Recent trends across the country have health systems buying out private physician practices and reclassifying them as hospital-outpatient departments. There are a number of motivations behind these transactions, the greatest being managed care contracting. Typically, the physician practice will reassign its Medicare NPI Number to the Hospital and the Hospital will then bill exclusively under that NPI number. The Hospital will also submit claims to the third party payor and receive payments based on the hospital’s negotiated contract rates and fee schedule.
Critics, including a number of insurers, have claimed that this practice allows the hospital to bill higher rates for the same service at the same location. For this reason, on February 26, 2014, Highmark, a Blue Cross Blue Shield company based in Pittsburgh, stated that it would stop reimbursing health systems at higher hospital-outpatient rates for cancer treatment performed in physician offices. Highmark explained that this move would save patients’ money by reducing out-of-pocket costs for deductibles and co-insurance.
Highmark is the area’s leading health insurer, and University of Pittsburgh Medical Center (“UPMC”), which runs the largest network of cancer centers in Western Pennsylvania, is the area’s largest health and hospital network. UPMC’s contract with Highmark, which provides Highmark members with in-network access to UPMC physicians and facilities, is in its final year. UPMC has now stated that it will not renew the contract when it expires at the end of 2014. If a new contract isn’t signed before then, by 2015 many Highmark members won’t have access to the majority of UPMC hospitals and specialists at in-network prices.
UPMC commented that it “would be an egregious contract violation for Highmark to attempt to unilaterally change fee schedules specifically in place for nearly 20 years and recently affirmed in the 2012 Mediated Agreement,” which allowed Highmark members to continue receiving in-network care at UPMC through 2014. A UPMC spokesperson explained that “UPMC’s contracts with Highmark, Medicare regulations and Pennsylvania Department of Health regulations all contemplate and establish requirements for hospital-based outpatient services. . . UPMC is fully compliant with these requirements, which Highmark executives have publicly acknowledged. . . Highmark has chosen to willfully violate provisions of that contract . . .It is our expectation that we will be reimbursed for our services provided per the contractual arrangements until [the contract] expires at the end of this year.”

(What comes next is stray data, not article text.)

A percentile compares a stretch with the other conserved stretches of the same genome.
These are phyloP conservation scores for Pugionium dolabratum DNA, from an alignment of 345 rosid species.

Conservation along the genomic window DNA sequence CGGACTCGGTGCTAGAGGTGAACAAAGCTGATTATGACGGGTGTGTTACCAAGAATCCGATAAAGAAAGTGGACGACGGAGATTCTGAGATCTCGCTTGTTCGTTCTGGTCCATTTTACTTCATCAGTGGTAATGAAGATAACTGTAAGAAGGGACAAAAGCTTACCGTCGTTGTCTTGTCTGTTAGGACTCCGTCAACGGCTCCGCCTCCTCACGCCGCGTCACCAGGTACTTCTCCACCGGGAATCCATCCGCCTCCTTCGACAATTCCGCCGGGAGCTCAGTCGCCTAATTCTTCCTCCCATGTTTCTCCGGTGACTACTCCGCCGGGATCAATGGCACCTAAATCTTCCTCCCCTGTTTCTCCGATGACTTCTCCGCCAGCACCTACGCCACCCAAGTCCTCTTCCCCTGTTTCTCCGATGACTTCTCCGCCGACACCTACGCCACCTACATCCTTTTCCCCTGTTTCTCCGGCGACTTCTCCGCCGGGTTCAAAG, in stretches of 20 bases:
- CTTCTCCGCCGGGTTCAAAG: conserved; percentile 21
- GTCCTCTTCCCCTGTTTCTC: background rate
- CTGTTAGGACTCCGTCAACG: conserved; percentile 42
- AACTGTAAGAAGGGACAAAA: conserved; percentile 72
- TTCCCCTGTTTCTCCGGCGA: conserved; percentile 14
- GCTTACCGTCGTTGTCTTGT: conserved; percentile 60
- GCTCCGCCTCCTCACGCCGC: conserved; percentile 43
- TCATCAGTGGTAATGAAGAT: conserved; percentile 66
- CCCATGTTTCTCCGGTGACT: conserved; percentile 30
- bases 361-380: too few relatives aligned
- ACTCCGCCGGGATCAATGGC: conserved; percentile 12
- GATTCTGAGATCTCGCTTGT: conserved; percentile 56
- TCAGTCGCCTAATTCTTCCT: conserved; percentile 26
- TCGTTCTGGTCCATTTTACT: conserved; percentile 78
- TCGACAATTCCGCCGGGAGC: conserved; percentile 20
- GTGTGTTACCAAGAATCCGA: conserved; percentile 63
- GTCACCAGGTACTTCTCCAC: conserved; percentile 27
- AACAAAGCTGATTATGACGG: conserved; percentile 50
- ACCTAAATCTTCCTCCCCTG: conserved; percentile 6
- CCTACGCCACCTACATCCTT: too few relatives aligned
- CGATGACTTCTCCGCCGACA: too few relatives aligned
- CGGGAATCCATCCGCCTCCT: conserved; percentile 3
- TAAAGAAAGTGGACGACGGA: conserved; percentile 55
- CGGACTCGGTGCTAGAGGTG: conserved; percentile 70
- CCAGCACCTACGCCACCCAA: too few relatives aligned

To add to the troubled mix, Highmark became a direct competitor to UPMC with its purchase of the West Penn Allegheny Health System, the region’s second largest hospital group after UPMC, and it then set up the Allegheny Health Network. For this reason, UPMC has stated that it will not renew its contract with Highmark when it expires at the end of the year.
Legislators may now get involved to prevent this breakup. One bill, which is sponsored by state Rep. Tony DeLuca, D-Penn Hills, would give the state Department of Insurance and its commissioner greater power to force the two sides to negotiate and, if necessary, order the parties to participate in mediation. If mediation fails, the Insurance Commissioner with the Secretary of Health, could force both parties to submit to binding arbitration, according to the bill. Western Pennsylvania legislators are also considering a so-called “any willing insurer” bill that would effectively require hospitals that are part of an “integrated delivery network,” such as UPMC, to contract with any willing insurer.
At the end of the day, regardless of how this dispute is resolved, the turn of events may reflect the beginning of the end of benefits from medical practice affiliations with hospitals to include the hospitals’ negotiated contract rates with managed care.
In fact, this practice has also come under the scrutiny of Medicare and Medicaid. In a March 2012 report by the Medicare Payment Advisory Commission, the Commission advised Congress that Medicare paid 80% more for an office visit in an outpatient department than in a freestanding physician office. The Commission further claimed that “This payment difference creates a financial incentive for hospitals to purchase freestanding physician offices and convert them to [Outpatient Departments] without changing their location or patient mix.” The Commission recommended that Congress direct the Secretary of Health and Human Services to reduce payment rates for office visits provided in outpatient departments so that the payment rates for these visits are the same whether the service is provided in an outpatient department or a physician office. The Commission further stated that it “plan[s] to examine payment differentials between [Outpatient Departments] and physician offices for other services and among the sectors providing post-acute care services.”
It is therefore critical for medical practices and hospitals to strongly consider provisions about unwinding and termination even as they continue exploring mutually beneficial relationships.